Humans tend to preferentially use one side of their body during motor acts (5). This lateral preference may result in a bilateral asymmetry during walking, running, and pedaling (2,5,19). In regards to cycling, bilateral pedaling asymmetries have been reported in force (12,22), crank torque (6,7), work (8), power output (23), and kinematics (13). For power and work output, pedaling asymmetries generally range from 5 to 20% (8,12,22), with the self-reported dominate (kicking) leg typically producing more power (6,23).
Pedaling becomes more symmetrical in regards to power output as exercise intensity increases, even to the point of nearly perfect symmetry at maximal power outputs (6,7,21). Therefore, large bilateral pedaling asymmetries are most prevalent at low-to-moderate intensities, the latter of which are the most common intensities used during both training and racing (14,16,26). Supporting this contention, Carpes et al. (6) reports that cyclists in race settings pedal with a significant degree of bilateral asymmetry.
Several studies (11,18,20) using a split-belt treadmill (a treadmill with a belt for each leg that can move at different speeds) show that individuals can adapt and acutely maintain a new style of walking which is a locomotor act similar to pedaling in reverse (24). Use of conscious control, visual feedback (VF), and instructions on how to step were all factors that led to a quick adaptation of a new walking style, but there was only a short maintenance of that adaptation when the treadmill belts were tied (going the same speed) postintervention (18). In a separate investigation, interlimb walking parameters adapted slowly but had large aftereffects when the treadmill belts were tied after the adaptation period (20). Based on these data, and because muscles during reverse pedaling and walking have similar muscle activation function and phasing (24), a new pedaling style may be able to be adapted and stored similar to those found in studies of walking. Although no study to our knowledge examines adaption of a more bilaterally symmetrical pedaling style, 1 study shows that a new pedaling style could be adopted in regards to single leg crank torque trajectory (25).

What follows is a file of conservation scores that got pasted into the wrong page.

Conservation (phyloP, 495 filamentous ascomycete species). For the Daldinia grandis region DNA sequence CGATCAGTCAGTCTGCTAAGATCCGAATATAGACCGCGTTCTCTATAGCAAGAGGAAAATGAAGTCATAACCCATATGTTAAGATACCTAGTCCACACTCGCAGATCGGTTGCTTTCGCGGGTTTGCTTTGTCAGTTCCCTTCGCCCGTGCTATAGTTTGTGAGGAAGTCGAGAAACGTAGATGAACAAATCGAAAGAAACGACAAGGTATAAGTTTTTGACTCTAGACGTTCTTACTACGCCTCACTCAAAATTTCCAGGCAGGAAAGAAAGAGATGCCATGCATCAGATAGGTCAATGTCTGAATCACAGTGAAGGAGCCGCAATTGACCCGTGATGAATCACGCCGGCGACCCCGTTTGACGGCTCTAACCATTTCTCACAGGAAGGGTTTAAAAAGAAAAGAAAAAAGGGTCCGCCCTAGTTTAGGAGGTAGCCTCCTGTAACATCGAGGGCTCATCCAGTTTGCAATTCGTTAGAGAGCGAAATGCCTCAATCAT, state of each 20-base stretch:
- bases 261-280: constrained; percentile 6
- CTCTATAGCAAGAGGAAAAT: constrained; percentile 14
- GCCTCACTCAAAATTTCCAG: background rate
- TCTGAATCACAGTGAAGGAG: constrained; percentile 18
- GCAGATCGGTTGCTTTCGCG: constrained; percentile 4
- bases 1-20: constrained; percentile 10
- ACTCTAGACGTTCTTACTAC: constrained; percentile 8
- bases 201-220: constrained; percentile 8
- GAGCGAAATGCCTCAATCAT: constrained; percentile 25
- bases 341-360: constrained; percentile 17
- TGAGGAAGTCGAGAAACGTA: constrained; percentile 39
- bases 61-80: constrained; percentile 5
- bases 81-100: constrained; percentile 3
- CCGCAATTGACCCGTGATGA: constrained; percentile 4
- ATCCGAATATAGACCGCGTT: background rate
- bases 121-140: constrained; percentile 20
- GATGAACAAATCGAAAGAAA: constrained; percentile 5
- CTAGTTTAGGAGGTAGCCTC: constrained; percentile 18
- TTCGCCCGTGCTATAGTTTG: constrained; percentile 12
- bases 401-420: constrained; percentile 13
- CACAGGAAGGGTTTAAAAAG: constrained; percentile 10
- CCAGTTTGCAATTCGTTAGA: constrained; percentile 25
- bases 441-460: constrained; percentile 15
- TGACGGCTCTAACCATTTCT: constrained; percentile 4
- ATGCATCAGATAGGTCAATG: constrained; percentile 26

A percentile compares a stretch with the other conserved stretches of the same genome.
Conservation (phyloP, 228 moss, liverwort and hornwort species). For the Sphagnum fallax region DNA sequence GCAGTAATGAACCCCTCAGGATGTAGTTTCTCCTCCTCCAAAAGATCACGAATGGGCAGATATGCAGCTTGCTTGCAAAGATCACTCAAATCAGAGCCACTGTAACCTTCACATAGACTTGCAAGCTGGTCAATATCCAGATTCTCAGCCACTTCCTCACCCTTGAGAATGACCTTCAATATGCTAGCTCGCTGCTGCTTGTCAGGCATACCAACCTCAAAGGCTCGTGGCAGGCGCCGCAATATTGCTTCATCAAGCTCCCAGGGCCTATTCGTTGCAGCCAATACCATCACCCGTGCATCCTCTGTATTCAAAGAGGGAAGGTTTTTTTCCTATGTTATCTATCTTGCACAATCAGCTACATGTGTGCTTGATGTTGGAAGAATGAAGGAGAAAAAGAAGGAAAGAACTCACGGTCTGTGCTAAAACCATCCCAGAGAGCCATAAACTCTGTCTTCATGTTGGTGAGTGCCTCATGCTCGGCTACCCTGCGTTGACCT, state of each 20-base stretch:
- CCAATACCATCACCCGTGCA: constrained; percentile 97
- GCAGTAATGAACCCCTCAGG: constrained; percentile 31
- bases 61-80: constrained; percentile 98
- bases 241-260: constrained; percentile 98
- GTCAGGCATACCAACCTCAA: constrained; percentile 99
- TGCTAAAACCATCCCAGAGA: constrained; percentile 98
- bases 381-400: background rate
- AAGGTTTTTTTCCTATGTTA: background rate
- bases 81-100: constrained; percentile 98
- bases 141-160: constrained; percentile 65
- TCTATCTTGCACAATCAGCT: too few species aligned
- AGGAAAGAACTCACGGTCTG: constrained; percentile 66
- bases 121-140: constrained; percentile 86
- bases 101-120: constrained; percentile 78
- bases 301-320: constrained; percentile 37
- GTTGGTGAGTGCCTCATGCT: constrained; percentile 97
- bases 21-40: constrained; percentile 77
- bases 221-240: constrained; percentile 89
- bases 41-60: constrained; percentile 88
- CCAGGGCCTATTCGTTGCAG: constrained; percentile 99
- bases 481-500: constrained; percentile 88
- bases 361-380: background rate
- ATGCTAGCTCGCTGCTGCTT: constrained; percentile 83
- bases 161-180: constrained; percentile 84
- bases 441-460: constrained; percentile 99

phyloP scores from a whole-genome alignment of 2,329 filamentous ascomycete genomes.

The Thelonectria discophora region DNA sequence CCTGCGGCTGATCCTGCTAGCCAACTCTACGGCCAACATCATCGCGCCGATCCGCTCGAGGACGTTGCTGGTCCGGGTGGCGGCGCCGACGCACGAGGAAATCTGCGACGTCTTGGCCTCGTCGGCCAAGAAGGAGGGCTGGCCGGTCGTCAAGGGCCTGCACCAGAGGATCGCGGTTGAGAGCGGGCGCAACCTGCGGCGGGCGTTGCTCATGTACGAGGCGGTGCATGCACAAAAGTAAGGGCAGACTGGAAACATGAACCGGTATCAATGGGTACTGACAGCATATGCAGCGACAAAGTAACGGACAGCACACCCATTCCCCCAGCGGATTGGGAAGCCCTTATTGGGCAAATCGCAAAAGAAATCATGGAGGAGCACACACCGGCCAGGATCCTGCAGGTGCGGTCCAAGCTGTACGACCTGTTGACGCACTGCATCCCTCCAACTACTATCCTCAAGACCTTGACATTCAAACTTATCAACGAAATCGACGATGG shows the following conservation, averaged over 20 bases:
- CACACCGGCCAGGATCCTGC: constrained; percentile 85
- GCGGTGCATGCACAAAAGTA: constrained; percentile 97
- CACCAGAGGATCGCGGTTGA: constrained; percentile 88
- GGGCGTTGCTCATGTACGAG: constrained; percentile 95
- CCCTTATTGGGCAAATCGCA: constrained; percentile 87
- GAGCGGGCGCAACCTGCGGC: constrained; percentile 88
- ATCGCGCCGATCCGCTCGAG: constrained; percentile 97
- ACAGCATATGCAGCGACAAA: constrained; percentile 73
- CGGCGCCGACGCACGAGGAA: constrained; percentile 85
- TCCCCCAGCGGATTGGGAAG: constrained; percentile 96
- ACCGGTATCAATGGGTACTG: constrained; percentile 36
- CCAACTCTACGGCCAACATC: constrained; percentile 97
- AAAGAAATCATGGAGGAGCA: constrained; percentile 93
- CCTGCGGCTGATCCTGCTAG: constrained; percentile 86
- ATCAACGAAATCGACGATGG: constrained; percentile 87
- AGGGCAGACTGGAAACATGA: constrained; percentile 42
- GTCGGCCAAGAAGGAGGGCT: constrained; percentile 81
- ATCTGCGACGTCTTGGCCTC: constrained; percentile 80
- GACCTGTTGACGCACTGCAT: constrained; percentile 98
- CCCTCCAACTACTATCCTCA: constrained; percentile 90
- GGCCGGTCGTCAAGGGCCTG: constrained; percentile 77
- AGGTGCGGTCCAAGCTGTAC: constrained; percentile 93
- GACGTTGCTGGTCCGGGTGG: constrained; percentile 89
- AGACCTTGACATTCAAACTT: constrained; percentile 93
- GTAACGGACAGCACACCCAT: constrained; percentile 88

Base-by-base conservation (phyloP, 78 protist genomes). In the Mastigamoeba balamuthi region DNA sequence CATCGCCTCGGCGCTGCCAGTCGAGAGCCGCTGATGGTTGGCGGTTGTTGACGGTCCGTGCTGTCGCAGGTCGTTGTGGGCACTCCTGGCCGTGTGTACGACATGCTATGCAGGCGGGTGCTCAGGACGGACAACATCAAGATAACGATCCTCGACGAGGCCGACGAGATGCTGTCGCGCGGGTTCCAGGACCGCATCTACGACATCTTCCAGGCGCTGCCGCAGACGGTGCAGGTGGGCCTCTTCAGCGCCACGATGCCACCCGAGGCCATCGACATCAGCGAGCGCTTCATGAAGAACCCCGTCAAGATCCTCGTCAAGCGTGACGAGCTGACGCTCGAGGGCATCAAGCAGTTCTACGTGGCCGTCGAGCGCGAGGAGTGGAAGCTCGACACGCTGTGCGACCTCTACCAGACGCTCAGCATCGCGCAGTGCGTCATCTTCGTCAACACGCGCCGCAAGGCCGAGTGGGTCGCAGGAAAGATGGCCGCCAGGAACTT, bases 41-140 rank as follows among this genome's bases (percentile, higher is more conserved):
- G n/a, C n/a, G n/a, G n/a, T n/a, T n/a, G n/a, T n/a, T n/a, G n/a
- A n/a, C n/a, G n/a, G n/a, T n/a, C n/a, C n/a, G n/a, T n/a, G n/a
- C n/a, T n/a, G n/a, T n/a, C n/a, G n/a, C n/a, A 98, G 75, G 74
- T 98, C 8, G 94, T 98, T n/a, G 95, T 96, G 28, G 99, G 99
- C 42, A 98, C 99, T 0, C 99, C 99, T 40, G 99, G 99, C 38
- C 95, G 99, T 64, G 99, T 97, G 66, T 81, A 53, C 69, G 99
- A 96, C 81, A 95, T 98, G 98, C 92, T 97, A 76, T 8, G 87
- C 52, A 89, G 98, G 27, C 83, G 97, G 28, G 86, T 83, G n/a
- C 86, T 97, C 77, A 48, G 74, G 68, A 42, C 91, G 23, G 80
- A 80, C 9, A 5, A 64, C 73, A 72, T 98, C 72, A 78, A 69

Although it has been contended that asymmetry may be the preferred method of locomotion (5), attenuating asymmetry potentially decreases the chance of injury for cyclists. Pedaling asymmetry is related to differences in extensor and flexor moments of the hip and knee joints (23). Even with bilateral pedaling symmetry for pedal force, joint and muscle torques can differ between legs leading to muscle and joint overload (13); pedaling asymmetrically would possibly exacerbate muscle and joint overload leading to an increased overuse injury risk. In regards to performance, cycling training has been shown to lower muscle activation variability (4), improve muscle synergy (9), and increase force control (3). All of these changes could lead to increased efficiency and therefore decreased metabolic cost, as has been shown for walking (15,20). As chronic asymmetrical pedaling may hinder some of these long-term adaptive mechanisms, performance-related training benefits may be attenuated as well.
Therefore, it is plausible that individuals could adopt a more bilaterally symmetrical pedaling style, especially when given VF and practice. The Wattbike cycling ergometer measures power output from each leg and provides VF to the rider, making it a potential training tool for developing a more bilaterally symmetrical pedaling style. To date, it is unknown whether the Wattbike is effective in facilitating a more symmetrical pedaling style in significantly asymmetrical pedaling cyclists, and if any improvement would be more effective than attempts to consciously control power output bilaterally. With these findings, future research may examine whether a more bilaterally symmetrical pedaling style is sustainable outside of a laboratory environment or if it would influence cycling performance or injury risk.
Experimental Approach to the Problem